CEE’s largest businesses still concentrated in just a handful of countries

Insurance giant Coface has upgraded the country risk assessment of six emerging European countries: Bulgaria, the Czech Republic, Estonia, Hungary, Latvia and Serbia.

CEE growth rates in 2017 were in general higher in most countries than in 2016, with Bulgaria (down by 0.3 percentage points), Croatia (-0.6 percentage points) and Serbia (-0.9 percentage points) being the only exceptions. The countries that excelled in the region in terms of their GDP growth were Romania (up by 6.9 per cent), Slovenia (five per cent), Estonia (4.9 per cent), Poland and Latvia (both 4.5 per cent)

“Although the rising trend of populism and about the EU are increasing the global level of political risk, this has not caused any serious consequences for businesses in CEE so far,” said Declan Daly, CEO of Coface Central and Eastern Europe.

“However, this situation is mainly due to other factors supporting CEE economies and businesses operating in the region. Economic activity has accelerated and in 2017 soared to its highest level in eight years (4.5 per cent). Strong contributions are seen coming from household consumption, rebounding investments and projects that have been partly co-financed in the EU budget. Exporters are benefiting from the upswing in global demand, especially on the main foreign markets, as well as from price and quality competitiveness. The two latter factors, along with CEE’s geographical proximity to Western Europe, are continuing to attract foreign companies to invest in the region,” he added.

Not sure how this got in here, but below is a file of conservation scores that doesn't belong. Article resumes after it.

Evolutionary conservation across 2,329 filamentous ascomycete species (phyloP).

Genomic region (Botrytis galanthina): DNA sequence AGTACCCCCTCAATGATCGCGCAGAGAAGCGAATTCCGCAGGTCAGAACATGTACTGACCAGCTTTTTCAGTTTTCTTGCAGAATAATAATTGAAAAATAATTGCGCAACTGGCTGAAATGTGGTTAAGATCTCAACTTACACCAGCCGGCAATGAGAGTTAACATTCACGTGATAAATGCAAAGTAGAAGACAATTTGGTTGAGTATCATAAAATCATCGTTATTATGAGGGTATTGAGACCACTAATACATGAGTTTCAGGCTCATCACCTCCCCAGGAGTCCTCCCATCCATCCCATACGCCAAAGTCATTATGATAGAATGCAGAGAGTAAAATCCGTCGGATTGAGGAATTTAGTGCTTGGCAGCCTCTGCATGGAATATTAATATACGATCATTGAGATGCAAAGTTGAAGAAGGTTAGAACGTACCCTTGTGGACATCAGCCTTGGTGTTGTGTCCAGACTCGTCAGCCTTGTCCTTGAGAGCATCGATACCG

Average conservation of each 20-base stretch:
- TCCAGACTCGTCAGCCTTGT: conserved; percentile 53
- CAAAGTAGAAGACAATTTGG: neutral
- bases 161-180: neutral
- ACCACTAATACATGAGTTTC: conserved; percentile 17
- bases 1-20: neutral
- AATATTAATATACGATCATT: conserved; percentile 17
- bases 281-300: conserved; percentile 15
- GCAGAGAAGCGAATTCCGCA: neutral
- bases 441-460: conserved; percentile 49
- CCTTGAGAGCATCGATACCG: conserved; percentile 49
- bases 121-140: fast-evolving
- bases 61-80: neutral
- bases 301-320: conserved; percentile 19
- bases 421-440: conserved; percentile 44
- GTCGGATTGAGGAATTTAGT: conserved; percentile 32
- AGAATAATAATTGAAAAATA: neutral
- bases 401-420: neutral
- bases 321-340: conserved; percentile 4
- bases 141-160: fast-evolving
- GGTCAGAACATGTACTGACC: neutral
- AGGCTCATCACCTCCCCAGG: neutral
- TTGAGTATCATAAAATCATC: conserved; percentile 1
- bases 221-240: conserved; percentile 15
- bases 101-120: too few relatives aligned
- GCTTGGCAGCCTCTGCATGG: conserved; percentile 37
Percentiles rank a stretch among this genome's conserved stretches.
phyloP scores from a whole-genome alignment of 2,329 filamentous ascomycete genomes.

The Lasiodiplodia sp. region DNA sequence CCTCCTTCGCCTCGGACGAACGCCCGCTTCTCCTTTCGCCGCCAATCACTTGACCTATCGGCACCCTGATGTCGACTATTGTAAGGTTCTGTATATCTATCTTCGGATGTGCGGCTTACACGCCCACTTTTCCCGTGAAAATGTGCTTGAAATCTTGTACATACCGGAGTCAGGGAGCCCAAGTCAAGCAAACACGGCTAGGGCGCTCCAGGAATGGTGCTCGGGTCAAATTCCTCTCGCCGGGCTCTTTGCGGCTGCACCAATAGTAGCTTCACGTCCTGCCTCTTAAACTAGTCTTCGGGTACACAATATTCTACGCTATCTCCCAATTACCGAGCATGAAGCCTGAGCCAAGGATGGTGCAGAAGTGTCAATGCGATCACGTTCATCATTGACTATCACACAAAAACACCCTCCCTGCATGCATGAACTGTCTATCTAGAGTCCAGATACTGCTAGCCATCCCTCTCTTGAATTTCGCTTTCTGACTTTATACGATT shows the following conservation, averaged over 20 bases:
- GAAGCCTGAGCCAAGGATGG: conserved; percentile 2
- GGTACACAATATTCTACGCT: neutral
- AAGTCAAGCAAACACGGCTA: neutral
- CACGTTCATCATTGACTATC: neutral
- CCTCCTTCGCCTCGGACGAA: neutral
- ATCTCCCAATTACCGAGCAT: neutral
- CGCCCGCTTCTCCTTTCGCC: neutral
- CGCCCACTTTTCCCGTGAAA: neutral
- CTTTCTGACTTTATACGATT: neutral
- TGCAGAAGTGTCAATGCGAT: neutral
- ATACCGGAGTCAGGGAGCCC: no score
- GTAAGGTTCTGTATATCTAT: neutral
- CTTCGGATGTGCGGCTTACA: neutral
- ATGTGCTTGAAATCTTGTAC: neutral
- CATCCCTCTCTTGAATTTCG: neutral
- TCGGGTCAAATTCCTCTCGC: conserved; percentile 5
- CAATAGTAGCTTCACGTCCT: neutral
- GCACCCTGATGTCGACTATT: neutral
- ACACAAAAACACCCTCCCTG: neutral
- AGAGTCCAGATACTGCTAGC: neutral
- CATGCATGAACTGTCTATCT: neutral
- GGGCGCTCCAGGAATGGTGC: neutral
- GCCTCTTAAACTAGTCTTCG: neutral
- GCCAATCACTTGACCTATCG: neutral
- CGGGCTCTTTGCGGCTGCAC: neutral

In its CEE Top 500, in which Coface lists the largest 500 companies in the region, the vast majority – as in previous years – come from just a few countries: Poland (home to 35 per cent of CEE’s largest companies); Hungary (14.2 per cent); the Czech Republic (13.4 cent); Romania (11.2 per cent).

Poland is home to the largest businesses in the region (boasting an average turnover of 1.5 billion euros), thanks to growth of the corporate sector and a more active role as an exporter.

“Household consumption remains the main growth driver in Poland, thanks to the buoyant labour market. The unemployment rate is the lowest in 27 years, wages are set to keep growing at fair rates, the central bank’s rate is at the lowest point in its history, and consumer sentiment indicators are strong,” said Gregorz Sielewicz, Coface’s economist for Central and Eastern Europe.

“Although the labour market situation is beneficial for households, companies have perceived it as a constraint. Labour shortages have become a barrier in current business activity and its further expansion, and have been reported by an increasing number of companies across all sectors. A lack of workers is especially evident in the construction sector, which means that its gradual recovery is likely to be limited,” he added.

Hungary regained second place, thanks to the lowest corporate tax rate in Europe (nine per cent). In 2009, utilities and public services still accounted for most of the largest companies in Hungary. Over the last few years however, the automotive and transport sectors have played a key role, rising to 26.9 per cent of all Hungarian businesses in the ranking.

In the Czech Republic, which is home to 67 top players in CEE, businesses outperformed their Hungarian competitors by 1.6 per cent, with an aggregated revenue of 97.2 billion euros in 2017. This also leaves Czech firms with the second highest average turnover in the region (1.451 million euros) after Poland.

As in previous years, the largest company in the region is the Polish energy giant PKN Orlen, followed by the Hungarian oil and gas multinational MOL.